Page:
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|Title:||Organized Labor and the Mass Media|
|Author(s):||Douglas, Sara Umberger|
|Department / Program:||Speech Communication|
|Degree Granting Institution:||University of Illinois at Urbana-Champaign|
|Abstract:||Organized labor historically has made more extensive use of the media than generally has been recognized. Its purposes in utilizing the media are twofold: effective internal communication, and enhancement of labor's visibility, credibility, and legitimacy in the eyes of the public.
This study examines and appraises the relationship between organized labor and the mass media in the United States. The analysis includes a case study of the public relations efforts of the Amalgamated Clothing and Textile Workers Union during its lengthy confrontation with the J. P. Stevens Co. This campaign is explored in some depth and is placed in the context of the changing historical circumstances of labor and mass media in American society. The protest model applied in the analysis allows consideration of a wide range of interview and documentary evidence bearing on legal, political, and economic aspects of the labor-media relationship, especially at the AFL-CIO and international union levels.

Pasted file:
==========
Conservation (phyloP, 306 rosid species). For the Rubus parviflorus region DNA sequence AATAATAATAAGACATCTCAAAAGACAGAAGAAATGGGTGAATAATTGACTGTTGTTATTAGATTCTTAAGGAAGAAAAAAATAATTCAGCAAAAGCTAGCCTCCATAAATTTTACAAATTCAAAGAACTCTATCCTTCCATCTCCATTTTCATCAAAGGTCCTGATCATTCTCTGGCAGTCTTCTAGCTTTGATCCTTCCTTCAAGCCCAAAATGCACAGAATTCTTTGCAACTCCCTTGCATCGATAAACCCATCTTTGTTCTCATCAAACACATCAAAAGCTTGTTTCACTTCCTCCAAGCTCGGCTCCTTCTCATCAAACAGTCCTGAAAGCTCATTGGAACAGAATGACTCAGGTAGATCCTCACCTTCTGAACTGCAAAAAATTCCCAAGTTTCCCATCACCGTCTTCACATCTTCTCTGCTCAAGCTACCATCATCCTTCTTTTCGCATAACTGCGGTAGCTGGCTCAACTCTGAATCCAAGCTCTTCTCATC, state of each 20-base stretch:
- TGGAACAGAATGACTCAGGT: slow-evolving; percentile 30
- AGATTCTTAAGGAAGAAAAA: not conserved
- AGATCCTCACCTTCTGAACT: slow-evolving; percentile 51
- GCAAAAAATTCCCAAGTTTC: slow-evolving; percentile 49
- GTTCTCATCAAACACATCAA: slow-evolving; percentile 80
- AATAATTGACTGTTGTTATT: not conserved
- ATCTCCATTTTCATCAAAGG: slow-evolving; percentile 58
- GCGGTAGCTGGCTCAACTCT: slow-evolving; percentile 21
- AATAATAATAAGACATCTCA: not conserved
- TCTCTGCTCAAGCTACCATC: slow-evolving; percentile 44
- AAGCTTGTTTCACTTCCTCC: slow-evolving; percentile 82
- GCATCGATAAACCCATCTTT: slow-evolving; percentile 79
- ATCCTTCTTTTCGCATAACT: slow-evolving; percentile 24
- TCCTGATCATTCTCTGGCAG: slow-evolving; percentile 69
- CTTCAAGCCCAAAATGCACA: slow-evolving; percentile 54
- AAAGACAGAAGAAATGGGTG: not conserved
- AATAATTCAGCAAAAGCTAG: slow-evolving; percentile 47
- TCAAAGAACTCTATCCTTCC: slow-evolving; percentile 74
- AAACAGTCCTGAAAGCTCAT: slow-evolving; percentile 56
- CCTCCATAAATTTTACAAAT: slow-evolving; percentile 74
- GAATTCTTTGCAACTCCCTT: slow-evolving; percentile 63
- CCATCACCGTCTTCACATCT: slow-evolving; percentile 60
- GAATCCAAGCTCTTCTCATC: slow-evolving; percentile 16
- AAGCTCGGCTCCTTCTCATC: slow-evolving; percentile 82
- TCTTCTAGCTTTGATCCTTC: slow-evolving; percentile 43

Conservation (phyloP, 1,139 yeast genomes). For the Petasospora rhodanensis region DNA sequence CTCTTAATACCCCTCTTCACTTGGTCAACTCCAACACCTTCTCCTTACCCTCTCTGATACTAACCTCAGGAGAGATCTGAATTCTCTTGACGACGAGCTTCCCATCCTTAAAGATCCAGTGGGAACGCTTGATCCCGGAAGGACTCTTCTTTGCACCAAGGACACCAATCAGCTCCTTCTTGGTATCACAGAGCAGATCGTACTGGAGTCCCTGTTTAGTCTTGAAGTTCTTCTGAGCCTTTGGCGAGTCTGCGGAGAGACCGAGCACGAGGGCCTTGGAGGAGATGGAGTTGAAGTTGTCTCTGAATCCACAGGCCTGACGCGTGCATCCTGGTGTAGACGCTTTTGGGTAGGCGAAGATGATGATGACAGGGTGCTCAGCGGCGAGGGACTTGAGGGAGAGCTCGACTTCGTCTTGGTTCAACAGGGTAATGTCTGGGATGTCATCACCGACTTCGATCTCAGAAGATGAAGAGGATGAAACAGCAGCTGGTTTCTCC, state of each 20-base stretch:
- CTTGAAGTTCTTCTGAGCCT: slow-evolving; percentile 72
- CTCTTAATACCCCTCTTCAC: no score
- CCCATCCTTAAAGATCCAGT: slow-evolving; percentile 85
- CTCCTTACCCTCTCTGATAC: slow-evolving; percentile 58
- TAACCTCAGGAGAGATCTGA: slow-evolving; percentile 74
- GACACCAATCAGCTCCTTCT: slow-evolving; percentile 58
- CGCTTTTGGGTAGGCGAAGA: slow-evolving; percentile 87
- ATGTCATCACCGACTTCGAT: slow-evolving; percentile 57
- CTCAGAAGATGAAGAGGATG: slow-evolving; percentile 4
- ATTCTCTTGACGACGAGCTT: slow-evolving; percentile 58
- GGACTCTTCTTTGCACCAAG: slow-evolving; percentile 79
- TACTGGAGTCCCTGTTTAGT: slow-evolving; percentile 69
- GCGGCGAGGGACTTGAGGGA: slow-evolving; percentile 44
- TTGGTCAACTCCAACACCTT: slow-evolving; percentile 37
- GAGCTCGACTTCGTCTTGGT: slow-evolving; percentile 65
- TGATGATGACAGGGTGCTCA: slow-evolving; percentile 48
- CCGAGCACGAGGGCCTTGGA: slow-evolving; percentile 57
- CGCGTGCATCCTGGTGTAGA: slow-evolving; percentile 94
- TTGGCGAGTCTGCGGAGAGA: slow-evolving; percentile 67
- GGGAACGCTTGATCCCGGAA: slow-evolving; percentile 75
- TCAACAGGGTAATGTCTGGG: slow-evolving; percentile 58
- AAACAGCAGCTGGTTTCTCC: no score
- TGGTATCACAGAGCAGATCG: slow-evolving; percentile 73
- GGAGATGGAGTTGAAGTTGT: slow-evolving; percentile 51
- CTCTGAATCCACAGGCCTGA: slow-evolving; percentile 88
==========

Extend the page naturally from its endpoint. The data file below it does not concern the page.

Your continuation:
Although the class structure of the media industries apparently has changed little since the days when labor leaders decided to publish their own newspapers, labor's methods of dealing with the media have changed from avoidance to image-building to a more realistic, activist set of policies and practices.
While this commitment to an increasingly active position has provided media with greater amounts of labor information, much of which is more accurate, substantial, and consistent than in past years, a fundamental problem derives from the fact that private corporations that own media industries shape and dominate coverage of news events and vital issues. For the most part, ACTWU was able to gain favorable publicity by working within this constraint, by turning media attention to issues that were broader than labor-management issues. While in the short run such a strategy may prove effective, more basic labor-management issues may become submerged. In its more active relationship with the media, however, labor improves its prospects for constructive communication with members and, especially, with a public previously not exposed to a labor perspective.
Thesis (Ph.D.)--University of Illinois at Urbana-Champaign, 1983.
|Date Available in IDEALS:||2015-05-13|